By Aled Thomas
Road tax should be abolished, a thinktank said today.
Britain's roads should be privatised, and every citizen in the country given one share, according to a report by the Social Market Foundation (SMF).
The report, Roads To Recovery, says that charging to drive on roads is the only way to raise enough money to upgrade the country's transport infrastructure but a free, tradable share in the roads, worth more than £1,500, should be given to every citizen to overcome political objections to such charges.
'All of our customers are international and we need those transport links to be as efficient and effective as possible'
The report says that any profits from road charges, or selling the shares, would go to the individual citizens and not the Treasury.
It adds that congestion costs British businesses an extra £22 billion a year and also damages the environment - and calculates that the average motorist would also be better off, paying less in road tolls than they do in taxes.
SMF director Ian Mulheirn, the report's co-author, said: "Britain's transport infrastructure is creaking under the pressure of more and more cars. There will be no money to build new roads and public transport cannot make a significant difference to capacity. We must make better use of our existing infrastructure by pricing the roads so that drivers have an incentive to use them during less crowded periods."
Mr Mulheirn said charges should benefit the individual, not government or big business, and he believes the abolition of road tax and introduction of charges would leave the average driver better off by £75 per year.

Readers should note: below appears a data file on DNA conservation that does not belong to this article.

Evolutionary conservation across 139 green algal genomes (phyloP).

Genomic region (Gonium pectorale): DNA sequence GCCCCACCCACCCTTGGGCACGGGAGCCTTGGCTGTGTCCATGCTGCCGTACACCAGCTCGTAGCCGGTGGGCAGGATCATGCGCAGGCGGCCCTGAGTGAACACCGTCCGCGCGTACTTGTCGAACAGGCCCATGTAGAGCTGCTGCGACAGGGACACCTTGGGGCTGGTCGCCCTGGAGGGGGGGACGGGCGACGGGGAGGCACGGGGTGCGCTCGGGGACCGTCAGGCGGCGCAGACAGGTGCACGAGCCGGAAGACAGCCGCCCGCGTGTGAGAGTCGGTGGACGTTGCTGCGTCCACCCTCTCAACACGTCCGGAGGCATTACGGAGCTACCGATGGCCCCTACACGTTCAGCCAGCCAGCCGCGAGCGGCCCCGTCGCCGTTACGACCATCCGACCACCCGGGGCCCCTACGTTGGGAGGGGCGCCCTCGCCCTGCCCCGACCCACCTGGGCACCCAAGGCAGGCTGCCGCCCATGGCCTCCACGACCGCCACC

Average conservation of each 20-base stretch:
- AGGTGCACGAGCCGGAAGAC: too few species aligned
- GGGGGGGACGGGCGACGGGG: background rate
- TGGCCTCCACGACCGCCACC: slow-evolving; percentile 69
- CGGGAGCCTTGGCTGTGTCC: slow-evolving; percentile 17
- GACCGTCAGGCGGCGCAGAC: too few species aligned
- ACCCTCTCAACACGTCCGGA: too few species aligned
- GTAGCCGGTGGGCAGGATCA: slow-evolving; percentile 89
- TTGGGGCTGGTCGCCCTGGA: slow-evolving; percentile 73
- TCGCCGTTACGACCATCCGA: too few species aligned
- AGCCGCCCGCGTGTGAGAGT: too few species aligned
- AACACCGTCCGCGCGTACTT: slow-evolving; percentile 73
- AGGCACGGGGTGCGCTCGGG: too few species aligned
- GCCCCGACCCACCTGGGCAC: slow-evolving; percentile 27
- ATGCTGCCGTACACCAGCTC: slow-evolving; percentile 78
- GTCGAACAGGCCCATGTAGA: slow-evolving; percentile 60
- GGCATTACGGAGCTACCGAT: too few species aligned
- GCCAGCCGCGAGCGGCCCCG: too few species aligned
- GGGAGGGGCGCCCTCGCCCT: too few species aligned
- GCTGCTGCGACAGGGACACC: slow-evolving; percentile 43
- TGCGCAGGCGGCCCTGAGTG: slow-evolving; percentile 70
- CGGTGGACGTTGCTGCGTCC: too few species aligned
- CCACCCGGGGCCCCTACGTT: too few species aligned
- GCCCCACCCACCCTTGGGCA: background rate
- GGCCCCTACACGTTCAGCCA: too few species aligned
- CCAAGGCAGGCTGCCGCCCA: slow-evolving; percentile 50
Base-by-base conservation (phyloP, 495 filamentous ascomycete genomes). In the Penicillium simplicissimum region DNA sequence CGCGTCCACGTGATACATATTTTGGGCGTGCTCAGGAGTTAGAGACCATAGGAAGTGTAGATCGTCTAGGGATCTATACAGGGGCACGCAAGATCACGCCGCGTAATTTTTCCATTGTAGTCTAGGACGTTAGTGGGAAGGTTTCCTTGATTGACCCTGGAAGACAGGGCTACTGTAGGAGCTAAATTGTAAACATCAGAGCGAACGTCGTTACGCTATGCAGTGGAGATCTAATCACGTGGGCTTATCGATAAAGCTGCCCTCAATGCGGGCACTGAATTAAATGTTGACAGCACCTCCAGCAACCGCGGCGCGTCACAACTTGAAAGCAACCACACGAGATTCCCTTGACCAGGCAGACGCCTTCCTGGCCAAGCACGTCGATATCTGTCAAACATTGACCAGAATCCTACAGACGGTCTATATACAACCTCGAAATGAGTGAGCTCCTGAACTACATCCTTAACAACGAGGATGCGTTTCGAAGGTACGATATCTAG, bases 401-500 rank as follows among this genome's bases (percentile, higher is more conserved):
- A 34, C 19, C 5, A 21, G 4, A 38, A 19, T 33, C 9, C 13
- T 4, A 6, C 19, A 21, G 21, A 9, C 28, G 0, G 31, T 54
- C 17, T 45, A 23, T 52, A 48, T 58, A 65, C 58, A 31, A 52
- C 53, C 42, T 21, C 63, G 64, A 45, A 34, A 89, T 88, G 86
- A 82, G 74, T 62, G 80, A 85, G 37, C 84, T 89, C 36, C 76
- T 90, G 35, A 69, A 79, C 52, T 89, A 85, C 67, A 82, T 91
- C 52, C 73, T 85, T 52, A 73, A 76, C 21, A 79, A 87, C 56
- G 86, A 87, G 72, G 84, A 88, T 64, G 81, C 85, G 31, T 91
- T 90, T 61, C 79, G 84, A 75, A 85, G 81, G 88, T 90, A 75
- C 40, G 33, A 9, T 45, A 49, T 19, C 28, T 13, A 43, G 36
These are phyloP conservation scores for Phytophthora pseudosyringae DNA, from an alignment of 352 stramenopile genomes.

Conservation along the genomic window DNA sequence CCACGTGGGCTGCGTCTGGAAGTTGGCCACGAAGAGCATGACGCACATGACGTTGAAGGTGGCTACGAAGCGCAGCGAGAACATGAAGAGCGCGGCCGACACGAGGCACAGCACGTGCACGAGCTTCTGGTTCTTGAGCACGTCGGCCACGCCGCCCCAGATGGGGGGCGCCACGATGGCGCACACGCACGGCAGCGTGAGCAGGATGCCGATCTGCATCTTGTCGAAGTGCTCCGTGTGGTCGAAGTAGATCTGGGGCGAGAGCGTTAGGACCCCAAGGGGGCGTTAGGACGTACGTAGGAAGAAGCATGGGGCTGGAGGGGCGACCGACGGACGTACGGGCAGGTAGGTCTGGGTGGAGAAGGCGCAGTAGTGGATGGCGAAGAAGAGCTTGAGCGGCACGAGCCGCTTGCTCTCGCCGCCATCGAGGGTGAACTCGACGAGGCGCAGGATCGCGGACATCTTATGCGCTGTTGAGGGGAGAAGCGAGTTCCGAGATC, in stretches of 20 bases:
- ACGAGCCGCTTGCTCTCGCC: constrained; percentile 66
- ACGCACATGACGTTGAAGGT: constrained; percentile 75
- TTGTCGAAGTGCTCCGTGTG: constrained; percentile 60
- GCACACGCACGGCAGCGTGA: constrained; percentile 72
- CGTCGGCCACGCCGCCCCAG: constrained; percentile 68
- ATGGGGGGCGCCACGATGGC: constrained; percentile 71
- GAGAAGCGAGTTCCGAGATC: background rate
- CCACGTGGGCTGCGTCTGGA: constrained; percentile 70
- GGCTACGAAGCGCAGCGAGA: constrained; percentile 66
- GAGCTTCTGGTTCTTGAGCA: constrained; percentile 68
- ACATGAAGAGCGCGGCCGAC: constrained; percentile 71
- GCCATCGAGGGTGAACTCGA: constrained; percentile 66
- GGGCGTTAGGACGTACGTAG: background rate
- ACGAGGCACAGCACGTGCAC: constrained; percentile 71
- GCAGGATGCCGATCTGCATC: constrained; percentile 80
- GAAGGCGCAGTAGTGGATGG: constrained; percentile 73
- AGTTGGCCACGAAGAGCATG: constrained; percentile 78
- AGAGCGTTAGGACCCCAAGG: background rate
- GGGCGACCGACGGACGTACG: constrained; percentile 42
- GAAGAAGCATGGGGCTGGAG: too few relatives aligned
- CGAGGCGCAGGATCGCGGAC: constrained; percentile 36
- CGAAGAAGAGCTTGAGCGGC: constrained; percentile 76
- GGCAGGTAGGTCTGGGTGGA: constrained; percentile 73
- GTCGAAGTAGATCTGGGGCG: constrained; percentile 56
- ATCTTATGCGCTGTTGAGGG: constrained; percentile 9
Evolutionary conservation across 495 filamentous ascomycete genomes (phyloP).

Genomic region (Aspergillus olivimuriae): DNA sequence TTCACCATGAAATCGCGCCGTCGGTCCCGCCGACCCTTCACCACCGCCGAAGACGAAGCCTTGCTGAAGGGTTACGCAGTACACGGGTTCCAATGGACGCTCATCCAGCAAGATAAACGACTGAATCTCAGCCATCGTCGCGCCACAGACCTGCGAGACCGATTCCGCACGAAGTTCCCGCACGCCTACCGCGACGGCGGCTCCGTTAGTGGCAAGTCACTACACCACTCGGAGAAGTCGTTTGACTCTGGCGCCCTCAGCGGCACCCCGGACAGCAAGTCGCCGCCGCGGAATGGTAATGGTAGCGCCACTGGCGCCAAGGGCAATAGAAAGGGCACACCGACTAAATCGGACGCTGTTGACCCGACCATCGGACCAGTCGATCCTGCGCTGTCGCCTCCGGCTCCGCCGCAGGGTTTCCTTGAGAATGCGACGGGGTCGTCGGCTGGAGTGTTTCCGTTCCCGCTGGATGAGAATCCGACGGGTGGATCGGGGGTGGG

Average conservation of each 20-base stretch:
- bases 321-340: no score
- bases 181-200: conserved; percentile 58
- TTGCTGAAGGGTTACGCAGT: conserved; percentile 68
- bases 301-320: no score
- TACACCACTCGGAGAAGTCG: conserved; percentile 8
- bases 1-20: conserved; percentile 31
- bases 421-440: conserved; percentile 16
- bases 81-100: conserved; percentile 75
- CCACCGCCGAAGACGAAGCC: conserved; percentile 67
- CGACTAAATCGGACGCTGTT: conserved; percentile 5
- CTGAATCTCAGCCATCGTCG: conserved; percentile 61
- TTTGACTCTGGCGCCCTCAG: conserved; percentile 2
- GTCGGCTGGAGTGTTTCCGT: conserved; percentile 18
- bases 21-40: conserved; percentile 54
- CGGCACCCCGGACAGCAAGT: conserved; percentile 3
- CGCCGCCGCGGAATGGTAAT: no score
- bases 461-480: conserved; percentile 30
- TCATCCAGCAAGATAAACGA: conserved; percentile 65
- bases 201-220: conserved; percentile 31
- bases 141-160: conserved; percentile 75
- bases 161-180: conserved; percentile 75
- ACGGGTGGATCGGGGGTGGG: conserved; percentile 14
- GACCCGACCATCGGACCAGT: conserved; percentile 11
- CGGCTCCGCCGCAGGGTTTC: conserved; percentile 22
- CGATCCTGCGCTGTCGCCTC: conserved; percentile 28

He added: "Road charging is a fair system. It means that people pay for what they use, including foreign hauliers who currently pay nothing at all. Charges will help to change driver behaviour, and make the most efficient use of a shared resource that is crucial to future economic growth. Britain is gridlocked and this new proposal will help to solve congestion and support the economy."
But both motoring organisations and transport campaigners were lukewarm to the idea.
Paul Watters, head of roads and transport policy at the AA said: "Drivers don't want to pay any more to use the roads, with fuel being so expensive.
"We've been involved in various government studies into road pricing, and they always fell on trust, transparency and cost."
Mr Watters added: "People do warm to pay as you go, but we do that with the fuel duty, the more you drive, the more you pay. This looks like a very expensive re-invention of the wheel."
And Richard George, roads and climate campaigner at the Campaign for Better Transport, said: "I wonder what the point of this is; it won't raise revenue, is it just to make the unpalatable palatable?
"The only solution is to move services like shops closer to where people are and to fund alternatives to driving, otherwise people feel forced to drive and charging them more just makes them angry."